September 20th, 2012
08:00 AM ET
By Sarah Hoye, CNN
Philadelphia (CNN) - Defense attorneys for a senior Roman Catholic official convicted in the child sex abuse scandal said this week that prosecutors persuaded a defrocked priest to falsely admit to sexually abusing a 10-year-old boy in exchange for their client’s conviction.
Monsignor William Lynn, 61, was found guilty in June of one count of child endangerment, and is serving a sentence of 3 to six years at a minimum-security facility. The trial judge denied bail pending his appeal.
The trial marked the first time U.S. prosecutors charged not just the priests who allegedly committed abuses, but also a church leader for failing to stop them.
In a motion to reconsider bail pending an appeal filed Monday in Pennsylvania Superior Court, defense attorneys say they learned in August that defrocked priest Edward Avery passed a polygraph test before the trial and revealed that he did not know, and never touched, the former altar boy he pleaded guilty to abusing.
“This came to my attention very late in the game,” said Thomas Bergstrom, defense attorney for Lynn. “Ultimately, (Avery) did plead guilty because prosecutors were dangling 20 years in prison in his face if he didn’t plead.”
Just days before the landmark trial began in March, Avery, 70, pleaded guilty to involuntary deviant sexual intercourse and conspiracy to endanger the welfare of a child. He was sentenced to 2½ to five years.
Avery pleaded guilty to a crime he didn't commit because there was a credible accusation against him from a different victim and the prosecution offered him a “sweet deal,” Bergstrom said.
“I’m not looking to undo his plea,” Bergstrom said. “I don’t have to be the judge here in terms of deciding if what he says is truthful. I should have been told about this so I could have decided how to respond.”
Avery’s alleged abuse of the boy - who testified during the trial - was a major portion of the 2011 grand jury report that charged three Philadelphia priests and a parochial school teacher with raping and assaulting boys in their care. Lynn was charged with covering up allegations of molestation and rape against priests by transferring them to other parishes.
Avery, who was defrocked in 2006, and another priest, the Rev. James Brennan, were accused of sexually abusing children between 1996 and 1999. Before Avery pleaded guilty, both were slated to go on trial with Lynn. The same jury that convicted Lynn was unable to reach a verdict against Brennan, who was accused of the attempted rape of a 14-year-old. The Philadelphia district attorney's office announced it would retry Brennan.
Hugh Burns, chief of the appeals unit in the Philadelphia district attorney’s office, said Avery pleaded guilty to sexually abusing the former altar boy under oath and of his own free will.
“He pleaded guilty because the evidence against him was compelling, and because he was in fact guilty,” said Burns, who referenced Avery’s testimony from his sentencing.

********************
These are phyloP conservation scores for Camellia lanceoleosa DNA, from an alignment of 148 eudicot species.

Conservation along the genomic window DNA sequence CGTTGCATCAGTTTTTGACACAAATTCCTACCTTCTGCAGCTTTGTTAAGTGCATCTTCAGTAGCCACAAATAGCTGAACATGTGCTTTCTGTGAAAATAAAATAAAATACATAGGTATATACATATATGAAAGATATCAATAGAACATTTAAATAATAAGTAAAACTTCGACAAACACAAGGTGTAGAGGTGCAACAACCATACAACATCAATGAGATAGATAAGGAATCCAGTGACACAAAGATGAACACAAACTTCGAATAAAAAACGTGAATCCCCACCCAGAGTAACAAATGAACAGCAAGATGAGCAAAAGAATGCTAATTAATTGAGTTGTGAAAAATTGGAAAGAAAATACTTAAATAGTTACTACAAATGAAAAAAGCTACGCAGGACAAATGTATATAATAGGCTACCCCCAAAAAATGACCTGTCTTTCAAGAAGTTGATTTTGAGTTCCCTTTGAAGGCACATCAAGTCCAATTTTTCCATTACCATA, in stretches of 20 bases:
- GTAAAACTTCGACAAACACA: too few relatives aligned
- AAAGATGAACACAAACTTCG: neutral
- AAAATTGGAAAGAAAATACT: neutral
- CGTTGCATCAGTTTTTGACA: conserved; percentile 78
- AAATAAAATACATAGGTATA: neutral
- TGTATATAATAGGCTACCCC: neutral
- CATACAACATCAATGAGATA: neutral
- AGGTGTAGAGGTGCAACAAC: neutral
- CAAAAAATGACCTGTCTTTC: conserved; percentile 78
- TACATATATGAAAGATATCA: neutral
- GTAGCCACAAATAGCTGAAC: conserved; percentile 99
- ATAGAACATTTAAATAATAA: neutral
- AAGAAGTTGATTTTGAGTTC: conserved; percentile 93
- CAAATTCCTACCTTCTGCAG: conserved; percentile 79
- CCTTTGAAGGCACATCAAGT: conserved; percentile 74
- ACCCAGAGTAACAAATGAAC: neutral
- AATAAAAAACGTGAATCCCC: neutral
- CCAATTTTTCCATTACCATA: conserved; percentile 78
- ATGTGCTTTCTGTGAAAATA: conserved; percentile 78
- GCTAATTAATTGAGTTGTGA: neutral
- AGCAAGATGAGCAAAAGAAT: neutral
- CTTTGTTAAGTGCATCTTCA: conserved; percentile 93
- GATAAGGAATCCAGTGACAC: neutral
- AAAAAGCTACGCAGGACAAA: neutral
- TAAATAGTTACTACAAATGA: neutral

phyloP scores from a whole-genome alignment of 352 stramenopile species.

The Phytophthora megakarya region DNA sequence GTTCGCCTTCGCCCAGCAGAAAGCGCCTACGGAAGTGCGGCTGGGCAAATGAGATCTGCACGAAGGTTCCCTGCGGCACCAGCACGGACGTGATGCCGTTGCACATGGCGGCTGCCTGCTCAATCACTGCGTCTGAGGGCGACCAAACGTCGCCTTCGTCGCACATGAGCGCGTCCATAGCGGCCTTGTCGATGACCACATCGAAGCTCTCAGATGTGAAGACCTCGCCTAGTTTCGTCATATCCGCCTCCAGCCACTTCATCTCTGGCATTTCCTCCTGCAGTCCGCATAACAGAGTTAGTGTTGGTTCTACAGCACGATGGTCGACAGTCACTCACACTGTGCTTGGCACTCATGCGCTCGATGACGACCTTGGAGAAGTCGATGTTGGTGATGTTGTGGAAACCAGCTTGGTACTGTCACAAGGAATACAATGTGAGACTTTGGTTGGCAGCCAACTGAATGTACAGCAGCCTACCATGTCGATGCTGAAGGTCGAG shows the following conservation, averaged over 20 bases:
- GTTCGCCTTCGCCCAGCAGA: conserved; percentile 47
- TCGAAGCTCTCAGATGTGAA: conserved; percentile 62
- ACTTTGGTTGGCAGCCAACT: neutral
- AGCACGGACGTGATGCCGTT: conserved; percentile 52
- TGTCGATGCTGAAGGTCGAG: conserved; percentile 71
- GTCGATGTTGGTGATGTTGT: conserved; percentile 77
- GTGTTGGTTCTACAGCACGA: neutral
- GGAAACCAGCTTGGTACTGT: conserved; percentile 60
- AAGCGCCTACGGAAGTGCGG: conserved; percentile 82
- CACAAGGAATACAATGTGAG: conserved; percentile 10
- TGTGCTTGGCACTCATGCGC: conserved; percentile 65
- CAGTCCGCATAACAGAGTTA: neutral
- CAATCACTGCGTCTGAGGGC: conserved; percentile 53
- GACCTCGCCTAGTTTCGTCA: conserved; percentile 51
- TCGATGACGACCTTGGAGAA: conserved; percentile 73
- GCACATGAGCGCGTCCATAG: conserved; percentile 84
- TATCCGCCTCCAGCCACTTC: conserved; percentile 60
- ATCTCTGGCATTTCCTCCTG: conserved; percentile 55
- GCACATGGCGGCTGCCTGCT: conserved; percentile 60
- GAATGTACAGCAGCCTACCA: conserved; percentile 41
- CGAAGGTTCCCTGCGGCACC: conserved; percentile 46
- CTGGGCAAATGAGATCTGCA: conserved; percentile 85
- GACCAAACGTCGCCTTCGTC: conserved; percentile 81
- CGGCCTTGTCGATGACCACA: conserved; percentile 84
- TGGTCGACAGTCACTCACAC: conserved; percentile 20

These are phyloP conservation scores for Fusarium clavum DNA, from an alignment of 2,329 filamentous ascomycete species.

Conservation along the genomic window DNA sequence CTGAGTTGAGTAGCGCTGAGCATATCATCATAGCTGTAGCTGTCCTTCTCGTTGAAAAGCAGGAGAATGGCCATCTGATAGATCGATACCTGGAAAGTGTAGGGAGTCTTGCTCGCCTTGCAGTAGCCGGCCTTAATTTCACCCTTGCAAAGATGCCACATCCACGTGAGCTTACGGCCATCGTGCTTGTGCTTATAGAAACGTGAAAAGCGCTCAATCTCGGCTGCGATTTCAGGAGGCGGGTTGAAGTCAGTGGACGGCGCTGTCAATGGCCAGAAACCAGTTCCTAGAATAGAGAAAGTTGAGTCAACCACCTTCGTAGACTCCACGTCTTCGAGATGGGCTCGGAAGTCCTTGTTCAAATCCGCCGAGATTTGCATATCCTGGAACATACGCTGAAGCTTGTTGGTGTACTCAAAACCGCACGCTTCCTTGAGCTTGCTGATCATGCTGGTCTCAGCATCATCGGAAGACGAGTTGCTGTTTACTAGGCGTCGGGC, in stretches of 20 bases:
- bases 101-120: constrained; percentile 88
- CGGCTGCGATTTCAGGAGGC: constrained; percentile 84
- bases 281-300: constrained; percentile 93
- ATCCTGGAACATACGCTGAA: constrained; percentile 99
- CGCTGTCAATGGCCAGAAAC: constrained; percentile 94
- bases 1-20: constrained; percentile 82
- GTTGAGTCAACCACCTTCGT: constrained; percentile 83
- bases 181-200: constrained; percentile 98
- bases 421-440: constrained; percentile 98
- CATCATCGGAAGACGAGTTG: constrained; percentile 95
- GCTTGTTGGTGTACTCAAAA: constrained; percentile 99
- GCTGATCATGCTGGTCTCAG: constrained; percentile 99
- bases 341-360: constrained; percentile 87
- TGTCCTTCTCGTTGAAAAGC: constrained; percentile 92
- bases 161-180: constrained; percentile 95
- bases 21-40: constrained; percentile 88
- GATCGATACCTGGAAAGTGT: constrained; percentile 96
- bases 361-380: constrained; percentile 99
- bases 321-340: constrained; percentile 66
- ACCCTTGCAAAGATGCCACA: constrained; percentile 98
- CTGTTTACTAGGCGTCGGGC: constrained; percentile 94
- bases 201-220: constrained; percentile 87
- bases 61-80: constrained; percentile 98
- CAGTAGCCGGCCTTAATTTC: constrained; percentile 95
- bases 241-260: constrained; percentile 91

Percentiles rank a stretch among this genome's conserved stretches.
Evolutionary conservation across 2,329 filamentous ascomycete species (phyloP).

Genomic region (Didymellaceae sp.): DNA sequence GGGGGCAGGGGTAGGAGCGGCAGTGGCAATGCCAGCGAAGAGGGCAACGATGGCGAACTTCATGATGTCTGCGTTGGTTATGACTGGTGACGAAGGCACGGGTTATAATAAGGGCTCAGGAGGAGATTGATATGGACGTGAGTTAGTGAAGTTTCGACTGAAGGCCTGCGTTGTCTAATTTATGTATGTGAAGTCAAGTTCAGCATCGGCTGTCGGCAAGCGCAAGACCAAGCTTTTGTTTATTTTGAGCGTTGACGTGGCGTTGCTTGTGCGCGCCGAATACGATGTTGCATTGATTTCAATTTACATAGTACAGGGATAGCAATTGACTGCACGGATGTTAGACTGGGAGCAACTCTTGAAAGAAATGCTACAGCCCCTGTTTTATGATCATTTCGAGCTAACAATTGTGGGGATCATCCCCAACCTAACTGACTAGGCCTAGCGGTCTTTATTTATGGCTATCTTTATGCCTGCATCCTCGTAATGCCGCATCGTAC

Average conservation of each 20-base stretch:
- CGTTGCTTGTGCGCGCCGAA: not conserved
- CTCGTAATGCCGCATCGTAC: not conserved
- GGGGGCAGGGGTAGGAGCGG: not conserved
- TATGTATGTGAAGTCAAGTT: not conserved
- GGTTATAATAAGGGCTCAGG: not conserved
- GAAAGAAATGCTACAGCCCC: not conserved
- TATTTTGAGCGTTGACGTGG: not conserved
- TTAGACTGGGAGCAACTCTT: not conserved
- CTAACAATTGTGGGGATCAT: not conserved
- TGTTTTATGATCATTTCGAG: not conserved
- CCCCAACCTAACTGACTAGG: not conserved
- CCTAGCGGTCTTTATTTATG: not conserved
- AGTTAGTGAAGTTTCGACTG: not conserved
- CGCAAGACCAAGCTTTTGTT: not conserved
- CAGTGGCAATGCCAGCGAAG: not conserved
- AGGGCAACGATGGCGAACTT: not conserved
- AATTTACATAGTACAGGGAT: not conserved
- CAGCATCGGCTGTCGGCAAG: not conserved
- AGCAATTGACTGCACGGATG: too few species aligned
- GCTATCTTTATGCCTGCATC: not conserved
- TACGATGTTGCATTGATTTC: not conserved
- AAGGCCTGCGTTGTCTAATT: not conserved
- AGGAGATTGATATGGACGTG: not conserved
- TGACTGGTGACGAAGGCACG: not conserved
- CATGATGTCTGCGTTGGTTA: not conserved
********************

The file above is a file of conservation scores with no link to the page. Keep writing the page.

Polygraph results are inadmissible in court, Burns said, and added that his office will file an official response to the motion.
“Frankly, this is the first I've ever heard of a defendant arguing not that he didn't do what he was accused of doing, but that his accomplice supposedly didn't do what the accomplice pleaded guilty to having done. This is a desperation argument with no legal validity.”
On Tuesday, attorney Jeff Anderson and co-counsels Marci Hamilton and Dan Monahan announced the filing of eight new lawsuits for nine alleged victims of clergy abuse against the Philadelphia Archdiocese, Archbishop Charles J. Chaput, Cardinal Justin Rigali, Lynn and seven priests accused of sexual abuse.
“We have not received copies of the cases that the plaintiffs have said they intend to file, so we cannot provide more detailed information on those particular lawsuits at this time. We believe lawsuits are not the best mechanism to promote healing in the context of the very private and difficult circumstances of sexual abuse. We will work to assure all victims of sexual abuse receive appropriate assistance,” said Kenneth Gavin, a spokesman for the Archdiocese of Philadelphia.
The lawsuits bring the total filed against the archdiocese by Jeff Anderson & Associates to 16 complaints on behalf of 17 accusers.
“Bringing these cases is important because until there is accountability it is difficult to begin a journey of healing. With the filing of these cases today, these courageous survivors can start to heal,” said Anderson, who is also handling lawsuits for alleged victims of sexual abuse by Jerry Sandusky at Penn State.
About this blog
The CNN Belief Blog covers the faith angles of the day's biggest stories, from breaking news to politics to entertainment, fostering a global conversation about the role of religion and belief in readers' lives. It's edited by CNN's Daniel Burke with contributions from Eric Marrapodi and CNN's worldwide news gathering team.